Dr Zane Andrews, a neuroendocrinologist with Monash University's Department of Physiology, found that appetite-suppressing cells are attacked by free radicals after eating and said the degeneration is more significant following meals rich in carbohydrates and sugars.
"The more carbs and sugars you eat, the more your appetite-control cells are damaged, and potentially you consume more," Nature quoted Andrews, as saying.
Andrews said that the attack on appetite suppressing cells leads to a cellular imbalance between the need to eat and the message to the brain to stop eating.
"People in the age group of 25 to 50 are most at risk. The neurons that tell people in the crucial age range not to over-eat are being killed-off.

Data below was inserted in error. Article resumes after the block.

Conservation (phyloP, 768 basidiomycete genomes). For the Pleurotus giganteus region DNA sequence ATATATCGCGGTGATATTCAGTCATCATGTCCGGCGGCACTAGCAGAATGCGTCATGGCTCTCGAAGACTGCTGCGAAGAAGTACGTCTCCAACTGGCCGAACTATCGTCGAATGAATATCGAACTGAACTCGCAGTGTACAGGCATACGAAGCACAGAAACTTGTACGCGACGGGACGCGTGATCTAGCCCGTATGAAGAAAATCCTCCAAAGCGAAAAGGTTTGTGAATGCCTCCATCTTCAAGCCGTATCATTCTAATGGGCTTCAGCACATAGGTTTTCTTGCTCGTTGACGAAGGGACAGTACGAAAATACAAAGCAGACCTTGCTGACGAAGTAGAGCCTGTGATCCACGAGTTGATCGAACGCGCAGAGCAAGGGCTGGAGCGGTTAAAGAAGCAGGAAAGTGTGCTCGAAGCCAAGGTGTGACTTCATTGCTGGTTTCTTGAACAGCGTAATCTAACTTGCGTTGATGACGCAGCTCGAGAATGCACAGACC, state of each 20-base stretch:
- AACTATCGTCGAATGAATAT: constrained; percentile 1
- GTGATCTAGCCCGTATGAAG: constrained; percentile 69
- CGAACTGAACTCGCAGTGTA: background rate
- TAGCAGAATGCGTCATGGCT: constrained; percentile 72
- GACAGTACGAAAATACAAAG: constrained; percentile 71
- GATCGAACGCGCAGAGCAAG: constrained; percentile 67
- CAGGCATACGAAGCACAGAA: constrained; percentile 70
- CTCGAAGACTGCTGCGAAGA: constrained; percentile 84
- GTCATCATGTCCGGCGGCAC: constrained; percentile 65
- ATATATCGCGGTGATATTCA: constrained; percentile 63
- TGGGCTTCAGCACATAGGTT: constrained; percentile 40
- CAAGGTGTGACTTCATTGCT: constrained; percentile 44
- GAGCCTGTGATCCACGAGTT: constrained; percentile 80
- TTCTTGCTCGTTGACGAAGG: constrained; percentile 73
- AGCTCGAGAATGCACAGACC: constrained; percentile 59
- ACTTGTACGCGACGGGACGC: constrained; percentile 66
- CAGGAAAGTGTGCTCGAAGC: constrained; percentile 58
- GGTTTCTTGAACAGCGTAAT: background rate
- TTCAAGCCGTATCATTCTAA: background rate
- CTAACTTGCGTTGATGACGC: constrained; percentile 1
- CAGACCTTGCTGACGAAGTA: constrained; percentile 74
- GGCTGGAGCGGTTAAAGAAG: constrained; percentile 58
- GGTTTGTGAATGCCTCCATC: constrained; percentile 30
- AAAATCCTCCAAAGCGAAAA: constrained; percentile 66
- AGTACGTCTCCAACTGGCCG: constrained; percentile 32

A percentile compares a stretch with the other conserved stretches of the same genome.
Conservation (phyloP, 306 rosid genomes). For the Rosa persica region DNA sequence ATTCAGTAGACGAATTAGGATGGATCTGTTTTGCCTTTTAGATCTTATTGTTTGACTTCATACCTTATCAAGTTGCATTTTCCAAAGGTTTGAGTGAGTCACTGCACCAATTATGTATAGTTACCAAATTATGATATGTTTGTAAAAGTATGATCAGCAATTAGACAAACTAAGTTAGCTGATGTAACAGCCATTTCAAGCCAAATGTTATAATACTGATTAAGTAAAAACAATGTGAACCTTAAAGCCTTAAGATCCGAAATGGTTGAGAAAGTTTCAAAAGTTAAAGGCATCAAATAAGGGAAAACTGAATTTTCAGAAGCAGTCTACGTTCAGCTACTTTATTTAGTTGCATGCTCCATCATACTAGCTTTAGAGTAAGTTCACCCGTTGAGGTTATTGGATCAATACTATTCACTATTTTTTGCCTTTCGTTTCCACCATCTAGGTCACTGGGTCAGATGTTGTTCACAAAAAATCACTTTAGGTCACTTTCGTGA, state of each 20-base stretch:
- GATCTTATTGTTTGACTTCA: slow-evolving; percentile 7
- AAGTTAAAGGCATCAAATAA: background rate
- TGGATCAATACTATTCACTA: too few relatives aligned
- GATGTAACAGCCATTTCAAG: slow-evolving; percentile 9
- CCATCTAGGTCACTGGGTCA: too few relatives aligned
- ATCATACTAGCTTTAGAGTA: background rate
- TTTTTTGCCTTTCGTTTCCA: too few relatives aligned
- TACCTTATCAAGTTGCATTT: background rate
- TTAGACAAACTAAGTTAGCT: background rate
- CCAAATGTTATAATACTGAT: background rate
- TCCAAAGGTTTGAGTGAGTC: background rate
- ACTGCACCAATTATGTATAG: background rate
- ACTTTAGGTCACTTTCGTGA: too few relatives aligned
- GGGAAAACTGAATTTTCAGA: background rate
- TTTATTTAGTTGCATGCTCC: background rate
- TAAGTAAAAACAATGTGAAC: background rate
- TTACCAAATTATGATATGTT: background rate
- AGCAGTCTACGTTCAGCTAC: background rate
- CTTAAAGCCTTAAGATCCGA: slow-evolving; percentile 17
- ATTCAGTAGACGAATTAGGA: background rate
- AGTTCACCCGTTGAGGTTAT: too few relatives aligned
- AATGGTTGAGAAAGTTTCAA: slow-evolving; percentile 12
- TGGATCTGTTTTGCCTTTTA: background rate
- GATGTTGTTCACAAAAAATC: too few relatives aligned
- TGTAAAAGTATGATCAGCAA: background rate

"When the stomach is empty, it triggers the ghrelin hormone that notifies the brain that we are hungry. When we are full, a set of neurons known as POMC's kick in.
"However, free radicals created naturally in the body attack the POMC neurons. This process causes the neurons to degenerate overtime, affecting our judgement as to when our hunger is satisfied," Dr Andrews said.
The free radicals also try to attack the hunger neurons, but these are protected by the uncoupling protein 2 (UCP2).
Andrews said that the reduction in the appetite-suppressing cells could be one explanation for the complex condition of adult-onset obesity.
"A diet rich in carbohydrate and sugar that has become more and more prevalent in modern societies over the last 20-30 years has placed so much strain on our bodies that it's leading to premature cell deterioration," Andrews said.
The study has been published in Nature.